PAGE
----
Facebook, Twitter and Google have let ISIS and other such groups thrive on social media, claim the family members of three victims of the San Bernardino shooting. They have sued all three three social networking sites for that reason.
Social platforms accused of offering “material support”
The 32-page complaint was filed in the U.S. District Court in Los Angeles On Wednesday.
The complaint read: “Without defendants Twitter, Facebook and Google (YouTube), the explosive growth of ISIS over the last few years into the most feared terrorist group in the world would not have been possible.”
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Family members of Sierra Clayborn, Tin Nguyen and Nicholas Thalasinos say that for years, these companies have been aware of the fact that terrorist groups such as ISIS have been using social networking sites to spread extremist propaganda, raise funds and draw new recruits.
Relatives of the victims claim that ISIS has operated on the social platforms without any hurdles, and all the companies in question are accused of offering “material support” to the group, which helped them carry out the attack in San Bernardino, reports Reuters. The attack, which was carried out on December 2, 2015 at the Inland Regional Center, killed 14 people when the heavily armed gunmen started shooting at the center, which offers service to people with developmental disabilities. Gunman Syed Rizwan (28) and his wife Tashfeen Malik (27) died in a shootout with police within a few hours of the attack.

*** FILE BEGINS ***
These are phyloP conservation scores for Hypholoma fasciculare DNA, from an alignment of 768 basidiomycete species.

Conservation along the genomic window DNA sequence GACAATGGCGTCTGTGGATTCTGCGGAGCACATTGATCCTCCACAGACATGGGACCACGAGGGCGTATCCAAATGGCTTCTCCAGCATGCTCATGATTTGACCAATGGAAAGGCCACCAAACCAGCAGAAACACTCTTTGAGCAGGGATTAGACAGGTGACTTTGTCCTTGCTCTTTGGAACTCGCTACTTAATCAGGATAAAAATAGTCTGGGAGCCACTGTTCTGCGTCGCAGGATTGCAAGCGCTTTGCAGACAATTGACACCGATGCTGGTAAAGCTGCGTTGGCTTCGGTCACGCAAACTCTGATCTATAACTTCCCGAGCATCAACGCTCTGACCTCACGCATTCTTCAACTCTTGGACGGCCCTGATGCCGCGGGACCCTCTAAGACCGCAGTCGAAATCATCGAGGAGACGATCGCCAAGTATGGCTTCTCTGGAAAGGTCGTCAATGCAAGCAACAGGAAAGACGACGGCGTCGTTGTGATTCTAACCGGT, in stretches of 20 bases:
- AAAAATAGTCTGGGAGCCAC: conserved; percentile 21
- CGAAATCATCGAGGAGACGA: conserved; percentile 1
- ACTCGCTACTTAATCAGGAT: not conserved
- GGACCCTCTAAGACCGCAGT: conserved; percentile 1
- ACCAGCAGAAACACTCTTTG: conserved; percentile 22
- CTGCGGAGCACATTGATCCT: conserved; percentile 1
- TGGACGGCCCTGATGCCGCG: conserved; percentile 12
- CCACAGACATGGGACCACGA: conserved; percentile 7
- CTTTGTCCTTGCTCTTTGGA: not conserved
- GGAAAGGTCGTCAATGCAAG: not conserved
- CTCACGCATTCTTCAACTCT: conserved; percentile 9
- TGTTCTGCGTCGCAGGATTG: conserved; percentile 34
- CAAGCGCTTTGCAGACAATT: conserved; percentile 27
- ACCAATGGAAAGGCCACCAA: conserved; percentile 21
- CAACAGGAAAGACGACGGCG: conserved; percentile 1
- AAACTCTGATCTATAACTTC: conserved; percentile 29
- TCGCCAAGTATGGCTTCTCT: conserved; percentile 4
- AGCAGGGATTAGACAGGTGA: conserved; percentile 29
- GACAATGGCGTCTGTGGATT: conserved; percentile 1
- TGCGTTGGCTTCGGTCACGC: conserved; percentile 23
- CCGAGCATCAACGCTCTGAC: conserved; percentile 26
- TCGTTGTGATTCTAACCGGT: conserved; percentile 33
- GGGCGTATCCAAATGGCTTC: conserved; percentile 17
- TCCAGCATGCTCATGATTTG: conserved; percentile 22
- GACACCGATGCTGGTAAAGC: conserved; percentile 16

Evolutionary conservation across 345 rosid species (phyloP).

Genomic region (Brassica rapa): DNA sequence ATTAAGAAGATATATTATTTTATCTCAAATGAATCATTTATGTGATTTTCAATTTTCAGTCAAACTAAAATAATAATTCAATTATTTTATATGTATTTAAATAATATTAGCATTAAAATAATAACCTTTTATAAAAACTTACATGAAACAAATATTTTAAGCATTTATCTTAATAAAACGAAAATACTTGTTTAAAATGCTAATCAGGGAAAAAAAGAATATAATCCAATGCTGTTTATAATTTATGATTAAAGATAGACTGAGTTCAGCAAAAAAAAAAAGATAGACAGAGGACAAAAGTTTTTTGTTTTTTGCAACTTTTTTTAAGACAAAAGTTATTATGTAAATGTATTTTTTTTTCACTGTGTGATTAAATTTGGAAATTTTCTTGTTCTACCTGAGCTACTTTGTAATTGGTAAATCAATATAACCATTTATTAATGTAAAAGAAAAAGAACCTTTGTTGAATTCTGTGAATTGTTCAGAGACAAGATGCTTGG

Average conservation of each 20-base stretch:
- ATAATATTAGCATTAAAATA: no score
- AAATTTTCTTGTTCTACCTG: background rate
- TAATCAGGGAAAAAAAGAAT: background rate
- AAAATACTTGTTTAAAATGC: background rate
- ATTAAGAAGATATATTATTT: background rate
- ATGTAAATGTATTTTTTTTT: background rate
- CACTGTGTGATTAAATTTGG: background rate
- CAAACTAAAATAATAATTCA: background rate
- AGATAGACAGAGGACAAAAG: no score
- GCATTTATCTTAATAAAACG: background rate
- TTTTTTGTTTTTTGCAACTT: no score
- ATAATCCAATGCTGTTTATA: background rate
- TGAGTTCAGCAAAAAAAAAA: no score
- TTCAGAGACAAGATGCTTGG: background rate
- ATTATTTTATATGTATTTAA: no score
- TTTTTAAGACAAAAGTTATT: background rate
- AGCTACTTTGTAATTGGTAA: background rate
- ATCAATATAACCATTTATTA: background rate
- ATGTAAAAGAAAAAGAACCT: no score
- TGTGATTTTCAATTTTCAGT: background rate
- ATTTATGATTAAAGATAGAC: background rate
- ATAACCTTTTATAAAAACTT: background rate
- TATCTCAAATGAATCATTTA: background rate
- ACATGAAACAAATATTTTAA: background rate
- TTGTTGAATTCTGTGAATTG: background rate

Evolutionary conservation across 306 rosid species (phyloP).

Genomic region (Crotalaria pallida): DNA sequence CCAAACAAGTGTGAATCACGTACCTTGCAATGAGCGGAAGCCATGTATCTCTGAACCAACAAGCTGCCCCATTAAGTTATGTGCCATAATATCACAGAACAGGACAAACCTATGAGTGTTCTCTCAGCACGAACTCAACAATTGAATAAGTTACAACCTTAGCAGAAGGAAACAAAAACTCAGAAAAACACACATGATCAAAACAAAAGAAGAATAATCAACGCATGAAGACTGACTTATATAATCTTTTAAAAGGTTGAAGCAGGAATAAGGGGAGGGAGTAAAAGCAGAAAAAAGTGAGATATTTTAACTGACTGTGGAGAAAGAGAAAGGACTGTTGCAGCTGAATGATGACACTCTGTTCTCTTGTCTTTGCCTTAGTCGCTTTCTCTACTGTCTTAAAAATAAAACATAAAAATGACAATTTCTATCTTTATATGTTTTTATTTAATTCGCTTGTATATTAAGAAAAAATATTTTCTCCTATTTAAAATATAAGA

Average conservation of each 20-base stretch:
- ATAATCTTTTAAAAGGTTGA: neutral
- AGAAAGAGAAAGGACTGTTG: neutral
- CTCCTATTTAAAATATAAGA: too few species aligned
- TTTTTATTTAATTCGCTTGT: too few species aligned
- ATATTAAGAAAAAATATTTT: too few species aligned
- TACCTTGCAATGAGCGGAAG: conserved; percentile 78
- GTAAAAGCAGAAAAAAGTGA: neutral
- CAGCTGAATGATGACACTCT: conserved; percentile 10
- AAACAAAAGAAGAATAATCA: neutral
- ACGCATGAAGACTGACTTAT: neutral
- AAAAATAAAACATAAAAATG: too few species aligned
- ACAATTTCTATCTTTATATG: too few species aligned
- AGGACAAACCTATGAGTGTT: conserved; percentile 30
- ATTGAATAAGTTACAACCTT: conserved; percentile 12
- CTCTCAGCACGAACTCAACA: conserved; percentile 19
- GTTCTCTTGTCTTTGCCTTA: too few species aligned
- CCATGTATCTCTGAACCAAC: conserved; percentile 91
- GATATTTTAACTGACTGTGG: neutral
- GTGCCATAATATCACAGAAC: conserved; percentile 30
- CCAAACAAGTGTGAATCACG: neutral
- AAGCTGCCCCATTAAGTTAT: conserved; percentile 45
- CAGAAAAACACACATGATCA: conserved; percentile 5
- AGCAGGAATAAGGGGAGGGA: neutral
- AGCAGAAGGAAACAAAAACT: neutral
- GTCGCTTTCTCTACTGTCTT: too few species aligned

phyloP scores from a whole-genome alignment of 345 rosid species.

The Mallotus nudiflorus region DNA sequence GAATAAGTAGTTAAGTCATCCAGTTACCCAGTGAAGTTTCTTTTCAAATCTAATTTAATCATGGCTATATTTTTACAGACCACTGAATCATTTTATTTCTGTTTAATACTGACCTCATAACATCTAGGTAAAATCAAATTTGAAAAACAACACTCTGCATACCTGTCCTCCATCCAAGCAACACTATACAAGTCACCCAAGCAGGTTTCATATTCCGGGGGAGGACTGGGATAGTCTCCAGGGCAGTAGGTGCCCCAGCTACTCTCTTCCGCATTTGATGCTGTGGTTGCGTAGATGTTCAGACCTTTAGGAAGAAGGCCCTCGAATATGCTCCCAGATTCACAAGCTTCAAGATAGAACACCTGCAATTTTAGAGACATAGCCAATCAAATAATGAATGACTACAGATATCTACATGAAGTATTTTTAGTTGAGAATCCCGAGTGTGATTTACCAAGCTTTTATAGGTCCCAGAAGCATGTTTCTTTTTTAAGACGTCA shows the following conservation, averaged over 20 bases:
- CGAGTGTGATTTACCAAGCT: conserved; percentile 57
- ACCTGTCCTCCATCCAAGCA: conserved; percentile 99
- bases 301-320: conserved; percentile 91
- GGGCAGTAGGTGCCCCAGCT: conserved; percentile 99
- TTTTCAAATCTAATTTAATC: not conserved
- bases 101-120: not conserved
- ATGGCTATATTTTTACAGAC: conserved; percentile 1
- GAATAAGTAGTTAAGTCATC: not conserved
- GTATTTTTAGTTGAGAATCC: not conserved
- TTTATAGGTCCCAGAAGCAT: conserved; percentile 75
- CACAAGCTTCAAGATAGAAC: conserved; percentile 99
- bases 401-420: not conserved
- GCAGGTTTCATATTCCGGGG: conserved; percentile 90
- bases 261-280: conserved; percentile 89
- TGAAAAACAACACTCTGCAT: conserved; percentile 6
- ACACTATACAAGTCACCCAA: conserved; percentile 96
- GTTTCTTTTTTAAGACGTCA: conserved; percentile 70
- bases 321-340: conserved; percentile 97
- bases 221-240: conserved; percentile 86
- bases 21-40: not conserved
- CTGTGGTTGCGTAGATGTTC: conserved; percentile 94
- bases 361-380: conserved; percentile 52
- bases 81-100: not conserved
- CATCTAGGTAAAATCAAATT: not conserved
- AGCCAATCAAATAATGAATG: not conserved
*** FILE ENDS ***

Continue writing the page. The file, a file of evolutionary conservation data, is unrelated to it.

Citing unnamed sources, ABC News claims that Malik was active on social media at that time (with another name) and also took an oath to work by Abu Bakr al-Baghdadi, the leader of ISIS, ahead of the shooting spree. Authorities stated that the couple was under the influence of Islamist militants, and the attack was seen as one of the most severe by Islamic extremists in the United States since the September 11, 2001 attacks.
Can Facebook, Twitter and Google be held responsible for San Bernardino?
In a statement to ABC News, Facebook said it is sorry for the families’ loss and that any such terrorist content on its platforms is removed quickly.
“There is no place on Facebook for groups that engage in terrorist activity or for content that expresses support for such activity,” the company said.
Twitter – in response to the lawsuit – referred to its rules page, which says that it prohibits threats of violence or promotion of terrorism on the platform. Twitter also referred to its latest Transparency Report, in which it said that from July 1, 2016 to December 31, 2016, a total of 376,890 accounts were suspended for violations related to the promotion of terrorism, notes ABC News.
As of now, there have been no comments from Google.
Only time will tell if this latest lawsuit will be able to hold the social platforms accountable for indirectly helping the terrorists. In the past, however, several similar lawsuits have been dismissed thanks to a law that does not hold service providers responsible for content posted by users.